Summer is a designer, artist, maker and researcher based in London and Boston. She graduated in 2014 with a Bachelor degree in Marketing and Technology Management and soon worked as a solution analyst in the healthcare industry. In 2016, Summer left her corporate job to pursue her passion for ceramics and worked as a teaching and studio assistant at the Ceramics Program at Office for Art at Harvard University. Summer is currently studying at Royal College of Art and Imperial College in London where she continues to cultivate her curiosity at IDE (Innovation Design Engineering).
I am a designer with a background in Fine Art and Business. My current projects were ignited by my responses to social and environmental concerns within modern industrial societies. I design projects to investigate innovative ways to bring positive societal changes through product-based design solutions. I aim to strike a balance between delivering successful outcomes and allowing for artistry and exploration within my practice, as I do not view design as a solution in isolation.
My understanding of design is heavily influenced by Victor Papanek and his book Design for the Real World: Human Ecology and Social Change. He promoted community co-design and pro bono schemes that cast users as the crucial participants throughout the design process and urged designers to produce morally and environmentally responsible design solutions. Those are the core values and principles that guide my practice.
I employ an interdisciplinary research-first approach to my projects. Experimentation and active engagement with my environment help me to develop a greater understanding of my target issue; these explorations of the people and materials involved in creating the problem help me identify design solutions that outlast it and adapt well to the people having it.
I view design as a civic service: a powerful tool to explore, engage, and manage societal and ecological transformation; and it is through this lens that I approach my current design practice. I aspire to create real, practical solutions through social innovation by design, and am continuing to explore my creativity at the intersection of art, design and science.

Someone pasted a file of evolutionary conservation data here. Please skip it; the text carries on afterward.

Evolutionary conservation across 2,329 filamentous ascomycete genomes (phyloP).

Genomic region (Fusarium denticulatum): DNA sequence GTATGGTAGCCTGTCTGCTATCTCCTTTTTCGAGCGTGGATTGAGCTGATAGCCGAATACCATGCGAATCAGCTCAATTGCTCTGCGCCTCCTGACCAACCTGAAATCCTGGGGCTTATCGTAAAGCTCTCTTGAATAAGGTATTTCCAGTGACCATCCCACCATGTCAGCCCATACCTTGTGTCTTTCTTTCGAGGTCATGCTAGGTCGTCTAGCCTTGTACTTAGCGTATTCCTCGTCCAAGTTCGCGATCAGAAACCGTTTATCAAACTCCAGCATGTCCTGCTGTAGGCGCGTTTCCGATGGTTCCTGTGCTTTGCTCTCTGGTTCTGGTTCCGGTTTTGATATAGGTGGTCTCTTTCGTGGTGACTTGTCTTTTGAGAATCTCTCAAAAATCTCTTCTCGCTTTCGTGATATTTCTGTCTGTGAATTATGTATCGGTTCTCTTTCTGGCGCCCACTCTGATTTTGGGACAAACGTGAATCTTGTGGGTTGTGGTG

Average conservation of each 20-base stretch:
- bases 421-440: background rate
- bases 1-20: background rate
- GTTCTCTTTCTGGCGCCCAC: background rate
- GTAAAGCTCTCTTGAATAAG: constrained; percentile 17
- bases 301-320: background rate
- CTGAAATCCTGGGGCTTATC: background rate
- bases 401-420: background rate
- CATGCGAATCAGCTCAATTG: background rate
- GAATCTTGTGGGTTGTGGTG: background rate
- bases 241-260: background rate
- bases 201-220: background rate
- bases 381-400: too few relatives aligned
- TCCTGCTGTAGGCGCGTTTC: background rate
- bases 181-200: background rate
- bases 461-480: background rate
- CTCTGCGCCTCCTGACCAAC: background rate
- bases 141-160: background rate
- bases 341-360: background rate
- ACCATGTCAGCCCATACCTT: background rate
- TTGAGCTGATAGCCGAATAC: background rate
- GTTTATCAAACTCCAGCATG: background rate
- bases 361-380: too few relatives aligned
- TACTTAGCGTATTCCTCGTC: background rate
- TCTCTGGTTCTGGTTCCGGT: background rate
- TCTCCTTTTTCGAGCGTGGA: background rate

Enigma is a collection of interactive intimate wear that facilitates explorations of self-intimacy by writing personalised erotica with touch.
What is Enigma?
This project is at the intersection of fashion design, generative A.I., and interactive literature.
Each garment in my collection is seamlessly fitted with haptic sensors. My 'Touch-to-Text' system interprets the wearer's tactile engagement as a mode of communication, and interfaces with generative A.I. to transform bodily prose into tantalising, personalised narratives.
By transforming physical intimacies into private stories that can be read or listened to on your personal device, Enigma offers an empowering tool for women to explore, understand, and express their self-intimacy.
At its core, Enigma is a design exploration of human sensual experiences and their relation to narrative creation. My intention is to inspire curiosity and conversations about the ways in which generative A.I. can be utilised in pursuit of a more humane experience. This collection illuminates a path for further investigation into these uncharted waters. It is not just a project but a paradigm shift in the world of human↔A.I. interaction.
My project started as a design exploration of ageing and intimacy. My aim was to design a new kind of sensual experience to help post-menopausal women to recalibrate, reconnect and rediscover their body and explore self-intimacy in later life.